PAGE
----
Breast Cancer Symptoms and Diagnosis

A new lump or mass is the most common sign of breast cancer.

Since mammograms for screening have become more common, the number of breast cancer cases discovered before symptoms occur has increased.

However, in some instances, the cancer can be missed on a mammogram, either due to error or to the fact that about 15 percent of breast cancers aren’t visible on a mammogram.

And many women, for a number of reasons, don’t get mammograms as recommended.


Though most cases of breast cancer have no symptoms until they’re discovered on a mammogram, the most common symptom of breast cancer is a new lump or mass.

Masses that are more likely to be cancerous are painless, hard, and immobile with irregular edges.

But some breast cancers can be tender, soft, or rounded — and even painful.

While the following signs and symptoms can be caused by conditions other than breast cancer, you should contact your doctor if you experience any of them:

  • Changes in the size or shape of the breast
  • A lump or thickening in or near the breast, or in the underarm area
  • Swelling of all or part of a breast (even if no lump is felt)
  • Skin irritation on or around the breast
  • Puckering in the skin of the breast, or dimpling that looks like the skin of an orange (called “peau d’orange”)
  • Breast or nipple pain
  • Nipple that is turning inward
  • Redness, scaliness, or thickening of the nipple, areola (dark area of skin around the nipple), or breast skin
  • Nipple discharge that is not milk

Some breast cancers spread to lymph nodes under the arm or around the collarbone and cause a lump or swelling in those areas before a tumor in the breast tissue is large enough to be felt.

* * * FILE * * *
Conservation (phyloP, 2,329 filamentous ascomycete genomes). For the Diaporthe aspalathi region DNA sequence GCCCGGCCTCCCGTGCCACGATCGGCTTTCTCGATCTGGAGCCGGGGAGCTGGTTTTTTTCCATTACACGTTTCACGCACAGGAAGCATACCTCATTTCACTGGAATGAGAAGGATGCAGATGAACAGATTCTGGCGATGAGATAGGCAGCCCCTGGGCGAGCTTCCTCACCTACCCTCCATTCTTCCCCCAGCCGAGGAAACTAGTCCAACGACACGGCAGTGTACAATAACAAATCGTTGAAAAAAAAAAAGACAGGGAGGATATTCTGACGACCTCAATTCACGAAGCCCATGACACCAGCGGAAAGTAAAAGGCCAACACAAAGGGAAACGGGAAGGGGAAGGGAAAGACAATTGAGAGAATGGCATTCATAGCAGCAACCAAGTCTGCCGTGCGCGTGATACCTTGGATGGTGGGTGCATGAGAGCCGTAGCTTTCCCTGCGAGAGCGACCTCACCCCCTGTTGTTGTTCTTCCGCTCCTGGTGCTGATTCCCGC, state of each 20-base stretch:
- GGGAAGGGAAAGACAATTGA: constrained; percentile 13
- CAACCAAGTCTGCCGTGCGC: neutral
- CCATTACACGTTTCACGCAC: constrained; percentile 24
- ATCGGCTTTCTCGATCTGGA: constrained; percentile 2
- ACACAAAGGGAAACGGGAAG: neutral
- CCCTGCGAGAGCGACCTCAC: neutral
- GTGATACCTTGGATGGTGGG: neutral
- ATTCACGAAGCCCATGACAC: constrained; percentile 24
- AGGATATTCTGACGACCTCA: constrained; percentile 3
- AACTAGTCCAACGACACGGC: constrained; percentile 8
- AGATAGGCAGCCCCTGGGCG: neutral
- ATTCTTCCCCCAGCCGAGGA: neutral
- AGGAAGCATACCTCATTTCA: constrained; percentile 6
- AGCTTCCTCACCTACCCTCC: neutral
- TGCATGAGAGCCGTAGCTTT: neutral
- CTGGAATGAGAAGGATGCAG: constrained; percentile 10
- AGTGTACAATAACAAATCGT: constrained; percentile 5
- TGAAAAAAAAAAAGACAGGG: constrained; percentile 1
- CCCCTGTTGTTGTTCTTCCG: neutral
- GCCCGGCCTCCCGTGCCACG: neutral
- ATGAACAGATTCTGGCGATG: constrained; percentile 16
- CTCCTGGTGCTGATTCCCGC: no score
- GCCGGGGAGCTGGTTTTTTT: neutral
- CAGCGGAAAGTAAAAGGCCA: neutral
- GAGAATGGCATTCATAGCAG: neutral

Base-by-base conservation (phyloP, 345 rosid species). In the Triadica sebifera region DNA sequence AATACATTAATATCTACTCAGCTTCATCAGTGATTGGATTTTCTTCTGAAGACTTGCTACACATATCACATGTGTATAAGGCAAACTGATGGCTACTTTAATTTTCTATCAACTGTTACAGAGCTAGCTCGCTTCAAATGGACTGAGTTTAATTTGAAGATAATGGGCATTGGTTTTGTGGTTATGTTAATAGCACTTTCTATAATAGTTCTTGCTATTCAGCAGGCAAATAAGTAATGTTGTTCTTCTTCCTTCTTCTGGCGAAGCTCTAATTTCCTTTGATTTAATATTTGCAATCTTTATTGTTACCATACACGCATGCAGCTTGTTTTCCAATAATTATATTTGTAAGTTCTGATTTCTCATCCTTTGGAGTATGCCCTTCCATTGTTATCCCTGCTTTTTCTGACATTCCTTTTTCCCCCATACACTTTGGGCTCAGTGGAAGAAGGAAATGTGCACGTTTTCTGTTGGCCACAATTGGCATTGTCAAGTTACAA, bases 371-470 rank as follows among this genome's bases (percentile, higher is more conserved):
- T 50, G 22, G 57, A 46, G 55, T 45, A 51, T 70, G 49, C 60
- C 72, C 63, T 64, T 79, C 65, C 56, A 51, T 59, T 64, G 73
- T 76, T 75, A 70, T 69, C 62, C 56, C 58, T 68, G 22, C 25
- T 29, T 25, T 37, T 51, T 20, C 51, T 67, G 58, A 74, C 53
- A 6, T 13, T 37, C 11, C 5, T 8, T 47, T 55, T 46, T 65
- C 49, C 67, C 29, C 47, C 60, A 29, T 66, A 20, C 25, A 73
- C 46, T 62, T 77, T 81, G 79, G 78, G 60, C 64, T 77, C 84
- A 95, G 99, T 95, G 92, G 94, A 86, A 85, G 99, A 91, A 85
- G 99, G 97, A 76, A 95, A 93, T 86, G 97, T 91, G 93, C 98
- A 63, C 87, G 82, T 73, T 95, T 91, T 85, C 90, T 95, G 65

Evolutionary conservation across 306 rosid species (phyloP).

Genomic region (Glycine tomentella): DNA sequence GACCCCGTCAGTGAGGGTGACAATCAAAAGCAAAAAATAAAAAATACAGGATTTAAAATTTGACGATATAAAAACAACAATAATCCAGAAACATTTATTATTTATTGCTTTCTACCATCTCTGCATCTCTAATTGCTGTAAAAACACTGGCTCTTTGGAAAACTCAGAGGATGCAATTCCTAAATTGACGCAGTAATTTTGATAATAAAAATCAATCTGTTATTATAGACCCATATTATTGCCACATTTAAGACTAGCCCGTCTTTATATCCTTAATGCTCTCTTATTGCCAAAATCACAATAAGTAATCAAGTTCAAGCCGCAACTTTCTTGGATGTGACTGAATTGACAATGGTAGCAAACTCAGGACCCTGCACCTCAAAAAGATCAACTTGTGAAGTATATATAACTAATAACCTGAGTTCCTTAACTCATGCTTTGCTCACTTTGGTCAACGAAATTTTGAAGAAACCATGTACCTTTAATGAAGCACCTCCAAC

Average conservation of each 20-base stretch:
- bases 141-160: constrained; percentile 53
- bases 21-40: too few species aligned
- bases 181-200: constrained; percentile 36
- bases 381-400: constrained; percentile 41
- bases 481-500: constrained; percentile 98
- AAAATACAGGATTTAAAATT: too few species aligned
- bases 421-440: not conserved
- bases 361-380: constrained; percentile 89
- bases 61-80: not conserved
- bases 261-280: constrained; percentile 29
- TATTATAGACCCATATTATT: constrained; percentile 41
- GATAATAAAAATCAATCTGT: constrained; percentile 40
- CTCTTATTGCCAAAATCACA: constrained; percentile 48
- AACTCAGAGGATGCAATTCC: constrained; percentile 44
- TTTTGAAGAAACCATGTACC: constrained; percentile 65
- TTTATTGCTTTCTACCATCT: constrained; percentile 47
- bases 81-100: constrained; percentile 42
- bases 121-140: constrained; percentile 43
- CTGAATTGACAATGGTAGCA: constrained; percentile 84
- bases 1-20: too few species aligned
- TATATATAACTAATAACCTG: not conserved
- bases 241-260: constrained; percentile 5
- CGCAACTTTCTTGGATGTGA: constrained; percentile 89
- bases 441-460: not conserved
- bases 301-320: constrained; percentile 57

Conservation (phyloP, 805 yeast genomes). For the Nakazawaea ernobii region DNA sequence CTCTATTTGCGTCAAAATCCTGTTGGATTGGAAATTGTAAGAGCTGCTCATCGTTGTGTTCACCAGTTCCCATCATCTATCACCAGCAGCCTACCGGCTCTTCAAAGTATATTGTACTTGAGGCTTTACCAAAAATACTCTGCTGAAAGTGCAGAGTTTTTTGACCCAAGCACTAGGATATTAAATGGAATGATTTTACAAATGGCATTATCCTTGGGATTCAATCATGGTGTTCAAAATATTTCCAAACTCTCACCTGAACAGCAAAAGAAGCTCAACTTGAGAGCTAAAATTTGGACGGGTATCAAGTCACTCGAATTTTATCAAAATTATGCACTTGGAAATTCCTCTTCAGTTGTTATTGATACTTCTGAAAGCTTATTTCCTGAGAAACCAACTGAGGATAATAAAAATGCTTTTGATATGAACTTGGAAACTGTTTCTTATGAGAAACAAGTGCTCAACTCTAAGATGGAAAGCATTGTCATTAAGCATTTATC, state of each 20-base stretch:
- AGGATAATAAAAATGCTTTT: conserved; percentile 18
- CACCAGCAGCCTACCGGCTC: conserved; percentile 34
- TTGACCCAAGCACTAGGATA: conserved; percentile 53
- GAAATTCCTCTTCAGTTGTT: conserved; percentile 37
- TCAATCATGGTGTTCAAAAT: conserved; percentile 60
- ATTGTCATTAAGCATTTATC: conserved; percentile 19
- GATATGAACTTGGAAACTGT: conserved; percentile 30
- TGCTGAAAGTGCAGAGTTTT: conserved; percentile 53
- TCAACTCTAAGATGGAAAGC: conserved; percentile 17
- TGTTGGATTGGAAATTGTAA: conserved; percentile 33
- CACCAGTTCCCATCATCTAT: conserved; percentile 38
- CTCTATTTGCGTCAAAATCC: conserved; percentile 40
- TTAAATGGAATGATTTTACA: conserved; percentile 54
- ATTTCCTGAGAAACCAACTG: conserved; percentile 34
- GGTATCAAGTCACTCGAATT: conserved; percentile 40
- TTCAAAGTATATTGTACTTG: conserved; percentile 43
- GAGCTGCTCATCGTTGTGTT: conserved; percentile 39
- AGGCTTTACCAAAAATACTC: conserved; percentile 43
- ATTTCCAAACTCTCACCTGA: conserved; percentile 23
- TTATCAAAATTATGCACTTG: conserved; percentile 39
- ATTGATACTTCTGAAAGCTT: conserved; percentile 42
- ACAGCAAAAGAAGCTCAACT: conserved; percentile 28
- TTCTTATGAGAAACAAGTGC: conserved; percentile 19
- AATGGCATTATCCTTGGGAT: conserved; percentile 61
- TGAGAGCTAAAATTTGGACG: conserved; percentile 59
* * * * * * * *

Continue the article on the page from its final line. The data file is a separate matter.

If you experience swollen lymph nodes, call your doctor right away.

Diagnosing Breast Cancer

Your doctor may use the following tests and procedures to diagnose breast cancer:

Breast exam: To check for any lumps or abnormalities, your doctor will palpate (feel) both of your breasts and lymph nodes in the armpit.

Mammogram: A screening mammogram takes an X-ray of your breast to look for any abnormalities or changes in your breasts. If anything looks suspicious, your doctor may recommend a diagnostic mammogram to take a closer look at the abnormality.

Ultrasound: In an ultrasound, sound waves produce images of structures deep within the body. A breast ultrasound may help distinguish between a solid mass and a fluid-filled cyst.

 Biopsy : In a biopsy, a tissue sample is taken from your breast and sent to a lab for analysis. The lab will determine the type of cells involved in the breast cancer, the aggressiveness of the cancer, and whether the cancer cells have receptors that may influence your treatment options.

 Magnetic resonance imagine (MRI): An MRI uses a magnet and radio waves to create pictures of the interior of your breast.

Your doctor may request other tests or procedures if needed.

Stages of Breast Cancer

Once you receive a diagnosis of breast cancer, your doctor will perform tests to determine the stage of your cancer.

Knowing the stage of your cancer is an important step in deciding how to treat it.

Your doctor may use the following tests and procedures to determine the stage of your breast cancer:

  • Lymph node biopsy (lymph node is removed to look for cancer cells)
  • Blood tests
  • Mammogram of the other breast
  • Magnetic resonance imaging (MRI)
  • Bone scan
  • Computerized Ct scan
  • Positron emission tomography (PET) scan

The stages of breast cancer range from 0 to IV, and each stage from I to III has at least two sub-stages (IA, IB, etc.). The most advanced stage is IV.

The following are brief descriptions of each stage:

Stage 0: The cancer is noninvasive or contained within the milk ducts, lobules, or nipple.

Stage I: The cancer has formed a tumor two centimeters or smaller in size and has not spread outside the breast, except there may be small clusters of cancer cells in the lymph nodes.

Stage II: The cancer is growing but is still only in the breast or has spread to lymph nodes near the tumor, but not beyond.

Stage III: The cancer has spread beyond the tumor into lymph nodes and muscles. However, the cancer has not yet reached other organs.

Stage IV: Also called metastatic breast cancer, cancer in this stage has spread to other parts of the body, including the bones, lungs, liver, or brain.

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